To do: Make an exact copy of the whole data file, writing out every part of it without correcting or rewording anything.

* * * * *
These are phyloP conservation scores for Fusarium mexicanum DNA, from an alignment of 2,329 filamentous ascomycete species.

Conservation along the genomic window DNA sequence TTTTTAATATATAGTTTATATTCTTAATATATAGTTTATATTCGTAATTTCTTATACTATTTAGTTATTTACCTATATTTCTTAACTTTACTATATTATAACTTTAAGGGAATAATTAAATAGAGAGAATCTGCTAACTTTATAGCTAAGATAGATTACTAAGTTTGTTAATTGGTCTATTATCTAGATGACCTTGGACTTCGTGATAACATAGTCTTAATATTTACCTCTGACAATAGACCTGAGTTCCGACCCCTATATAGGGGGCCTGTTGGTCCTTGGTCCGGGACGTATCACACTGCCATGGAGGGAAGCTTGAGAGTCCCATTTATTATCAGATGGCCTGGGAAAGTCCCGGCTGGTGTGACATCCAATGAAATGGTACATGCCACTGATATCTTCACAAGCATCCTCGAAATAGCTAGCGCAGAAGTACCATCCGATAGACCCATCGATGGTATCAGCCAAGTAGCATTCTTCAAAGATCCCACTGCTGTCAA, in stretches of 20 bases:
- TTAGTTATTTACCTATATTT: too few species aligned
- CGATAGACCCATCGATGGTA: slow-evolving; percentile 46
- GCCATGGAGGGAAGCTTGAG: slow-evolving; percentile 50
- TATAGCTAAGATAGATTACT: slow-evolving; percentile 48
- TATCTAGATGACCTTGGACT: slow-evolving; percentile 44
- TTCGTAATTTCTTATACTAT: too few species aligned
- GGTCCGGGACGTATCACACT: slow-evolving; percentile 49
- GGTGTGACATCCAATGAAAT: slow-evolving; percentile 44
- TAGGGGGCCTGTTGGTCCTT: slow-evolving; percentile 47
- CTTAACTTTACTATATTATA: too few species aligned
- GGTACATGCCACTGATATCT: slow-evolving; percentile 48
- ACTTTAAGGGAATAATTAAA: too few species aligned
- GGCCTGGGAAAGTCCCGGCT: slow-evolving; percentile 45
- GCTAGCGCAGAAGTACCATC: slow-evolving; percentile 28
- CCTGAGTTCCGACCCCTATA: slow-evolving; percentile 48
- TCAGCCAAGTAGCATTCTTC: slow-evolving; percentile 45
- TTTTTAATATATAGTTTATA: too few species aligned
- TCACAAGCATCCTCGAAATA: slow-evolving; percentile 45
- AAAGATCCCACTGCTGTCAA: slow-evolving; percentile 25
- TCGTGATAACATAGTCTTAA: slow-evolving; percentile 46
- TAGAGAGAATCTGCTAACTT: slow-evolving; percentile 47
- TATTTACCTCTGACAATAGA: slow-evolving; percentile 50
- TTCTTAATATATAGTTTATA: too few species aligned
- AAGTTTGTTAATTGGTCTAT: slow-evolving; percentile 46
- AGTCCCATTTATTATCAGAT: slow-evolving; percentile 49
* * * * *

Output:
These are phyloP conservation scores for Fusarium mexicanum DNA, from an alignment of 2,329 filamentous ascomycete species.

Conservation along the genomic window DNA sequence TTTTTAATATATAGTTTATATTCTTAATATATAGTTTATATTCGTAATTTCTTATACTATTTAGTTATTTACCTATATTTCTTAACTTTACTATATTATAACTTTAAGGGAATAATTAAATAGAGAGAATCTGCTAACTTTATAGCTAAGATAGATTACTAAGTTTGTTAATTGGTCTATTATCTAGATGACCTTGGACTTCGTGATAACATAGTCTTAATATTTACCTCTGACAATAGACCTGAGTTCCGACCCCTATATAGGGGGCCTGTTGGTCCTTGGTCCGGGACGTATCACACTGCCATGGAGGGAAGCTTGAGAGTCCCATTTATTATCAGATGGCCTGGGAAAGTCCCGGCTGGTGTGACATCCAATGAAATGGTACATGCCACTGATATCTTCACAAGCATCCTCGAAATAGCTAGCGCAGAAGTACCATCCGATAGACCCATCGATGGTATCAGCCAAGTAGCATTCTTCAAAGATCCCACTGCTGTCAA, in stretches of 20 bases:
- TTAGTTATTTACCTATATTT: too few species aligned
- CGATAGACCCATCGATGGTA: slow-evolving; percentile 46
- GCCATGGAGGGAAGCTTGAG: slow-evolving; percentile 50
- TATAGCTAAGATAGATTACT: slow-evolving; percentile 48
- TATCTAGATGACCTTGGACT: slow-evolving; percentile 44
- TTCGTAATTTCTTATACTAT: too few species aligned
- GGTCCGGGACGTATCACACT: slow-evolving; percentile 49
- GGTGTGACATCCAATGAAAT: slow-evolving; percentile 44
- TAGGGGGCCTGTTGGTCCTT: slow-evolving; percentile 47
- CTTAACTTTACTATATTATA: too few species aligned
- GGTACATGCCACTGATATCT: slow-evolving; percentile 48
- ACTTTAAGGGAATAATTAAA: too few species aligned
- GGCCTGGGAAAGTCCCGGCT: slow-evolving; percentile 45
- GCTAGCGCAGAAGTACCATC: slow-evolving; percentile 28
- CCTGAGTTCCGACCCCTATA: slow-evolving; percentile 48
- TCAGCCAAGTAGCATTCTTC: slow-evolving; percentile 45
- TTTTTAATATATAGTTTATA: too few species aligned
- TCACAAGCATCCTCGAAATA: slow-evolving; percentile 45
- AAAGATCCCACTGCTGTCAA: slow-evolving; percentile 25
- TCGTGATAACATAGTCTTAA: slow-evolving; percentile 46
- TAGAGAGAATCTGCTAACTT: slow-evolving; percentile 47
- TATTTACCTCTGACAATAGA: slow-evolving; percentile 50
- TTCTTAATATATAGTTTATA: too few species aligned
- AAGTTTGTTAATTGGTCTAT: slow-evolving; percentile 46
- AGTCCCATTTATTATCAGAT: slow-evolving; percentile 49